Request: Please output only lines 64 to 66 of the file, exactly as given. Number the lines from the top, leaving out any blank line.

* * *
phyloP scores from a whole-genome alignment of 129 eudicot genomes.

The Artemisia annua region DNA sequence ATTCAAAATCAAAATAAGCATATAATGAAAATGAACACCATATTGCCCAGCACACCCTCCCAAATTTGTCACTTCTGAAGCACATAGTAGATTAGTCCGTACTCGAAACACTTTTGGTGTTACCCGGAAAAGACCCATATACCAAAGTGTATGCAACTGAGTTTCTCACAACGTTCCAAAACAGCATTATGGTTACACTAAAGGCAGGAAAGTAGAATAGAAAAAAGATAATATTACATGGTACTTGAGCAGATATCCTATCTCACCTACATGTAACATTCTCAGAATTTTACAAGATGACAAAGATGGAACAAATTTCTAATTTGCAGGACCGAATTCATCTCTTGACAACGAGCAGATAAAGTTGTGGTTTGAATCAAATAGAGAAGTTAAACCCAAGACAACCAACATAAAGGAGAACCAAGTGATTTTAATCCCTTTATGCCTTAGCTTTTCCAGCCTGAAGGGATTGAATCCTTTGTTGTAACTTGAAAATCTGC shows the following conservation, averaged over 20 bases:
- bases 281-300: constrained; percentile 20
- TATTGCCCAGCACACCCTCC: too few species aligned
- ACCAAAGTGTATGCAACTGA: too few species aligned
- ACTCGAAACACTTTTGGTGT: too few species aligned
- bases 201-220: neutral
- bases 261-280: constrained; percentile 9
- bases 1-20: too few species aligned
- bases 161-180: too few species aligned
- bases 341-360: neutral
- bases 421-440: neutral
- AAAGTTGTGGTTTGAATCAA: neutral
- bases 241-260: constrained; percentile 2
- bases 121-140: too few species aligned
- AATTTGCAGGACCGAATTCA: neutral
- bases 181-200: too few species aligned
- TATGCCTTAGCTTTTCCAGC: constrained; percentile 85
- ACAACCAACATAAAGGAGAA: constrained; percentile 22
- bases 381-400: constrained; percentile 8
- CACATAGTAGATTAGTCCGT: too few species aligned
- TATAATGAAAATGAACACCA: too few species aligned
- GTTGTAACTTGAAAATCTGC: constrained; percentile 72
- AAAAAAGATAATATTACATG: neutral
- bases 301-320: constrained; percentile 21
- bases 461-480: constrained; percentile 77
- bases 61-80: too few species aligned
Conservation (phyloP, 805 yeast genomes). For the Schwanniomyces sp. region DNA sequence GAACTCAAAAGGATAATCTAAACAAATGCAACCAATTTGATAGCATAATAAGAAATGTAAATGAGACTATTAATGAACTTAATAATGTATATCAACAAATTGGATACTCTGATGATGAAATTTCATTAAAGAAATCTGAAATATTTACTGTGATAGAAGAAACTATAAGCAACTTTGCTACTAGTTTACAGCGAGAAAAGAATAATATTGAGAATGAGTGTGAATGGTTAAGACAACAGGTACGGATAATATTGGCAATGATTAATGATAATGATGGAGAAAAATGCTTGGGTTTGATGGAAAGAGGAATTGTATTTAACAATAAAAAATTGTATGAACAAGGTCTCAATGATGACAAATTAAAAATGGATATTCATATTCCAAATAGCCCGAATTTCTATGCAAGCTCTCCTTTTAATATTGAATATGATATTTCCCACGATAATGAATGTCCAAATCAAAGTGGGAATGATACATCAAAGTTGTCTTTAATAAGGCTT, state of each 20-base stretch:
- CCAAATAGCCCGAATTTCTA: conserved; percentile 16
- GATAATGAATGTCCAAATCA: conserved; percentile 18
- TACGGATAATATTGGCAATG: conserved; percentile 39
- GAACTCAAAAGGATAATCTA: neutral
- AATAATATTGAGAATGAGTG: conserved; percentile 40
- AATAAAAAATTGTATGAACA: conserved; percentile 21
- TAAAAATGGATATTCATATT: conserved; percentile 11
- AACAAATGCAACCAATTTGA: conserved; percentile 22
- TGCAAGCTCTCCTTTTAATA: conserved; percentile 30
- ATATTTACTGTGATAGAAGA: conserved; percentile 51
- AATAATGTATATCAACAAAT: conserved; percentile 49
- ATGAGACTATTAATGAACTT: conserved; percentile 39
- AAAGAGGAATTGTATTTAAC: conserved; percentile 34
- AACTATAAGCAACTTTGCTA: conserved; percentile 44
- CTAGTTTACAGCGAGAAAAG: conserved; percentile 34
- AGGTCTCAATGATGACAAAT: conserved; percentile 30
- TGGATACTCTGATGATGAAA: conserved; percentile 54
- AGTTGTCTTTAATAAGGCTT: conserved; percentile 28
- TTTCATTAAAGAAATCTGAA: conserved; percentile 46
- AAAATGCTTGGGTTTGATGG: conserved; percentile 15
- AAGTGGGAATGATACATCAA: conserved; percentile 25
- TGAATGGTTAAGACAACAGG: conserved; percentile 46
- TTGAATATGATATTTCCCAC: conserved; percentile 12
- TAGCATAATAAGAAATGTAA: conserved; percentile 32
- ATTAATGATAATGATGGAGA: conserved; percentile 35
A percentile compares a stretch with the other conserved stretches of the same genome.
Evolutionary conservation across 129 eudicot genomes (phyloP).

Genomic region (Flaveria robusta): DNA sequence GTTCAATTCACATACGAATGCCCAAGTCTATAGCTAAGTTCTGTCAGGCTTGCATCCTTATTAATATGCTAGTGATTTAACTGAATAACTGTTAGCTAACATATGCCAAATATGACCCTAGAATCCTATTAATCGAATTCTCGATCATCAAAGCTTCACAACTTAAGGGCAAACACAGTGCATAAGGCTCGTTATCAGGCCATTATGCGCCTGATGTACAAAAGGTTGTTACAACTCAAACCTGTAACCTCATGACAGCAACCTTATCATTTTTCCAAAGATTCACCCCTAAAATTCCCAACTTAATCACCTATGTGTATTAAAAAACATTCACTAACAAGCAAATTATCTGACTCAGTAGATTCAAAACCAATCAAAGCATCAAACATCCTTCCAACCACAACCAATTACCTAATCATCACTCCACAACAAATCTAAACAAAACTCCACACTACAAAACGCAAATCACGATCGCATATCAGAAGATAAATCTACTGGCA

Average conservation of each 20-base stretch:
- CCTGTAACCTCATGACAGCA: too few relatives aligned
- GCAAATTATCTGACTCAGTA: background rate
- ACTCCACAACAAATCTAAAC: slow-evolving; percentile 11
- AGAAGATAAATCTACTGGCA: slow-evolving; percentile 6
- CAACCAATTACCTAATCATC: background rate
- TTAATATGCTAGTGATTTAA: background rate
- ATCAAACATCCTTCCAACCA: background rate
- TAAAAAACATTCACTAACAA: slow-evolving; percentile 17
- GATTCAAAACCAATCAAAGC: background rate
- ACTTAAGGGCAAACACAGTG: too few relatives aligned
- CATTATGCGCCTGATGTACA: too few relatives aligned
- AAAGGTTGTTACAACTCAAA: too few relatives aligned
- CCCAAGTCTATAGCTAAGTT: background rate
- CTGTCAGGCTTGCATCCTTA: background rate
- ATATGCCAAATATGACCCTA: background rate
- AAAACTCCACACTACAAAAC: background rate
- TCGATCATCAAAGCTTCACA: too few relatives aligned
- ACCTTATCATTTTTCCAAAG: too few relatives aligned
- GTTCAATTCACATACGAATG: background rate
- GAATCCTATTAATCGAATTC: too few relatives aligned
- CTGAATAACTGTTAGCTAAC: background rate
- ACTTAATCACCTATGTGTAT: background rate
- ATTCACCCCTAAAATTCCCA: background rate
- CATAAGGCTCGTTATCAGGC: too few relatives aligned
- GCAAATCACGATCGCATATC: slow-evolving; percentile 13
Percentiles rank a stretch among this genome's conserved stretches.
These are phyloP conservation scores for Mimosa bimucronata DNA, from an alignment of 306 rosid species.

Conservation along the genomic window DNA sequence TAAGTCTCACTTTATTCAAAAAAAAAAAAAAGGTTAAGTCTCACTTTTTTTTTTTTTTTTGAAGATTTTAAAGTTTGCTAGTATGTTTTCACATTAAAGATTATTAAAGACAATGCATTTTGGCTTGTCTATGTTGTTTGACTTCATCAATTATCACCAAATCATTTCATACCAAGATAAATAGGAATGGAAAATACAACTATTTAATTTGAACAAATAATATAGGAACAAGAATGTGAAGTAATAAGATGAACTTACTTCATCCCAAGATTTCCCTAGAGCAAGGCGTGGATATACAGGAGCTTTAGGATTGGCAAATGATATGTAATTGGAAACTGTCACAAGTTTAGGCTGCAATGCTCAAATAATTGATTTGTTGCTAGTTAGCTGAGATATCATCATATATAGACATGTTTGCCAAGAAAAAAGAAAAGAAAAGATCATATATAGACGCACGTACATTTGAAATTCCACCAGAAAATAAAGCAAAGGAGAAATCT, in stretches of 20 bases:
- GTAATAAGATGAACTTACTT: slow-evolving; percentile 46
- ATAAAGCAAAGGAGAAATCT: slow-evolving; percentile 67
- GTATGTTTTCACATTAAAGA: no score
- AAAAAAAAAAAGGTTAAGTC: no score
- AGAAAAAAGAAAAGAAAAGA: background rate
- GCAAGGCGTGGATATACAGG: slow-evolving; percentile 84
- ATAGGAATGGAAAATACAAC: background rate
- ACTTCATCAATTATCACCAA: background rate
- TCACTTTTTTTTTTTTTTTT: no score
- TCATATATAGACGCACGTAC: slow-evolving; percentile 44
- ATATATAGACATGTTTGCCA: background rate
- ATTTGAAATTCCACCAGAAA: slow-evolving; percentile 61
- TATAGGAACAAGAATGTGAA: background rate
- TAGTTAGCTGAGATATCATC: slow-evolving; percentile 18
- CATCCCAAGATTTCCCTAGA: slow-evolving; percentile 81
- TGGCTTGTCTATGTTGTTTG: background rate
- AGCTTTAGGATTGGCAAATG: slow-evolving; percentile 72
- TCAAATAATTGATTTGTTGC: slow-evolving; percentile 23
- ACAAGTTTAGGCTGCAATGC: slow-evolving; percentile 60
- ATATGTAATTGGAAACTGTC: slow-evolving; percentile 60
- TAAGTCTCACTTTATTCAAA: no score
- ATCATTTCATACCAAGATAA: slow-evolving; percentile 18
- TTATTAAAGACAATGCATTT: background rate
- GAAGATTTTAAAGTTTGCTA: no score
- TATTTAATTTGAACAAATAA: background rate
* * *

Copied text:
- ATCAAACATCCTTCCAACCA: background rate
- TAAAAAACATTCACTAACAA: slow-evolving; percentile 17
- GATTCAAAACCAATCAAAGC: background rate